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Knowledge

Knowledge is a rich resource to have; it is also something that can and should be shared with others, thus opening and broadening people’s minds to new or alternative ways of thinking and acting. Regardless of working background, age or ethnicity, it must be recognised that everyone has a piece of knowledge or skill that could contribute in some way to society.

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Unfortunately, many aspects of modern Europe would appear to reject this notion, leaving many groups and individuals (homeless, migrants, young & elderly) feeling stigmatised or useless. The feeling of “belonging” is crucial to the well-being of a person; appreciating and putting to use that person’s knowledge or skill is one way in which he/she can feel a part of something.

This is exactly what the actions described below seek to achieve. Creating a means for “mutual learning and exchange”, whereby people in a community (on or offline) or neighbourhood can share knowledge, skills and practices, gives rise to increased opportunities for social inclusion, empathy building and improved well-being. The power of knowledge cannot be underestimated.

Image Pictures by The London Orchard Project, Alter Summit, Young Social Innovators

Below are listed examples of actions (in orange) and policies (in green) collected with regard to Knowledge.

Education

The role of Education is central to a person's development and well-being, particularly in childhood. Education provides the means to expand knowledge, learn valuable life skills, interact with others (peers, teachers, etc.) and much more besides. Despite governments continuing to stress the importance of quality education, many Europeans either do not have access to it or cannot afford it.

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UNESCO stipulates that "Education should be a means to empower children and adults alike to become active participants in the transformation of their societies." It also underlines the fact that learning should focus on the values, attitudes and behaviours which enable individuals to learn to live together in a world characterised by diversity and pluralism. The examples below are evidence of alternative ways in which civil society and other associations, with or without the help of public authorities, are doing just this.
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Use of shared spaces - public/private

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Building awareness

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ALL examples of actions and policies

  • Please note: ACTIONS (in orange) and POLICIES (in green)

Totally Locally

Auteur : Lorna Muddiman - Publié le : 2013-06-12 07:54 -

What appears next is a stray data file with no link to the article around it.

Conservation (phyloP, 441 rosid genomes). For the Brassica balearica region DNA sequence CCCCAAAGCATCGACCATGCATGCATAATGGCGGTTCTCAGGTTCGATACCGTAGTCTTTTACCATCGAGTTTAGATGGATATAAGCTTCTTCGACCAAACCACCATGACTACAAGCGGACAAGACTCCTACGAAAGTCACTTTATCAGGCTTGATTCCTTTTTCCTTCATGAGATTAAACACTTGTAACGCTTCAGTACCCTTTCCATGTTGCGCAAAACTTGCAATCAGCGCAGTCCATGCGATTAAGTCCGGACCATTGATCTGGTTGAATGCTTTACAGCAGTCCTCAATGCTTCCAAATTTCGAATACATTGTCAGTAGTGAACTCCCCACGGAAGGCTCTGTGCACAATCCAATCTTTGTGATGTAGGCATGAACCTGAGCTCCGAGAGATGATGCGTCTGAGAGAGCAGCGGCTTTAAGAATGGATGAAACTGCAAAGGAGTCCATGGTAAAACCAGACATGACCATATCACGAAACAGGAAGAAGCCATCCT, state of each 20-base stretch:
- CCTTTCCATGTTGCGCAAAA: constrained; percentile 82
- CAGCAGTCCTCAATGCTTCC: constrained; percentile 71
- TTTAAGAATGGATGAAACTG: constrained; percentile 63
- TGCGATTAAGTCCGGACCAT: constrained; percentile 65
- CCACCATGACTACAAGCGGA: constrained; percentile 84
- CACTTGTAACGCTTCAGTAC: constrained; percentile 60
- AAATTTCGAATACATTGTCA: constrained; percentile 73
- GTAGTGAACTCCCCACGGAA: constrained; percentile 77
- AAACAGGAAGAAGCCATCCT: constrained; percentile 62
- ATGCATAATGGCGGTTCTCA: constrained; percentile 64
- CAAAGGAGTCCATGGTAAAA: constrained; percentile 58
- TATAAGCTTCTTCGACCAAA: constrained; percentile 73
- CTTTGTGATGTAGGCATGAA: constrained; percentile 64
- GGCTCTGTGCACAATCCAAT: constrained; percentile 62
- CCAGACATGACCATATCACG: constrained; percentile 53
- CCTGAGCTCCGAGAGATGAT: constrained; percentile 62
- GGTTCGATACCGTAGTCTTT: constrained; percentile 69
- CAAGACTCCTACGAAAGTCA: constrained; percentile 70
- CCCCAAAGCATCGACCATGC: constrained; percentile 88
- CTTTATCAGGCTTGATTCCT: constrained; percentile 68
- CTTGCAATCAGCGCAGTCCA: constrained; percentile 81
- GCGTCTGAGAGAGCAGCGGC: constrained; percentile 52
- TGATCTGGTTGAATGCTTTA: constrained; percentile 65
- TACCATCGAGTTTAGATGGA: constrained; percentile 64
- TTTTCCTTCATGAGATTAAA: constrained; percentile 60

Totally Locally is a free, bottom-up campaign for any town or village to use in order to make people aware of the independent shops and smaller businesses in their local communities.

Bring and Fix

Auteur : Philippe Granger/Lorna Muddiman - Publié le : 2013-06-04 07:39 -

Bring & Fix events are intergenerational community fairs where people share their skills and knowledge freely with each other to 'fix' problems (material and non-material), recycle and reduce waste. The aim is to stimulate sustainability and contribute towards generating resilient and empowered communities in the locality.

MOOCS (Massive Open Online Courses)

Auteur : Louise Hain - Publié le : 2013-05-27 14:10 -

MOOCs (Massive Open Online Courses) are free non-degree online courses with open unlimited global enrollment to anyone who desires to learn, and regardless of their current educational level.

Rushey Green Time Bank

Auteur : Lorna Muddiman - Publié le : 2013-05-21 08:15 -
Picture courtesy of Rushey Green Time Bank

Time Banking is a community development tool and works by facilitating the exchange of skills and experience within a community. The Rushey Green Time Bank's vision is to achieve a cohesive community in the Rushey Green area, where neighbours know neighbours and can rely on each other for help and support. Where people of different ages, cultures, backgrounds and abilities interact with each other on an equal footing and with mutual respect and understanding.

Co-working spaces

Auteur : Lorna Muddiman - Publié le : 2013-05-17 08:54 -

There are many financial, social and business-related reasons to join a co-working space. First, it is a means to promote flexibility and lower operating costs. Second, being surrounded by other independent workers with different skill-sets, networks and creative projects incubates creativity, innovation and meaningful business and social relationships. Third, it can decrease feelings of isolation often experienced by freelancers/small business owners as well as increase a sense of community and trust amongst peers.

YSI (Young Social Innovators)

Auteur : Anne-Iris Romens - Publié le : 2013-05-16 09:02 -

Young Social Innovator's mission is to raise social awareness in Ireland by providing social awareness education through action and platforms for young people and those guiding them.

AYUDH – Youth in Action

Auteur : Lorna Muddiman - Publié le : 2013-05-16 08:50 -

A global movement of young people, made up of regional/national networks, who want to lead a life based on spiritual values: “starting with ourselves, we want to help in generating a future of hope, peace and social engagement while maintaining an awareness of universal spiritual principles”.

Parlement & Citoyens (Parliament & Citizens)

Auteur : Louise Hain - Publié le : 2013-05-13 07:29 -
Parliament and citizens

Parliament & Citizens (Parlement et Citoyens) is a transparency and collaboration tool that allows representatives to involve citizens in drafting their bills. The platform proposes a new way for citizens to take part in the legislative process by co-designing laws.

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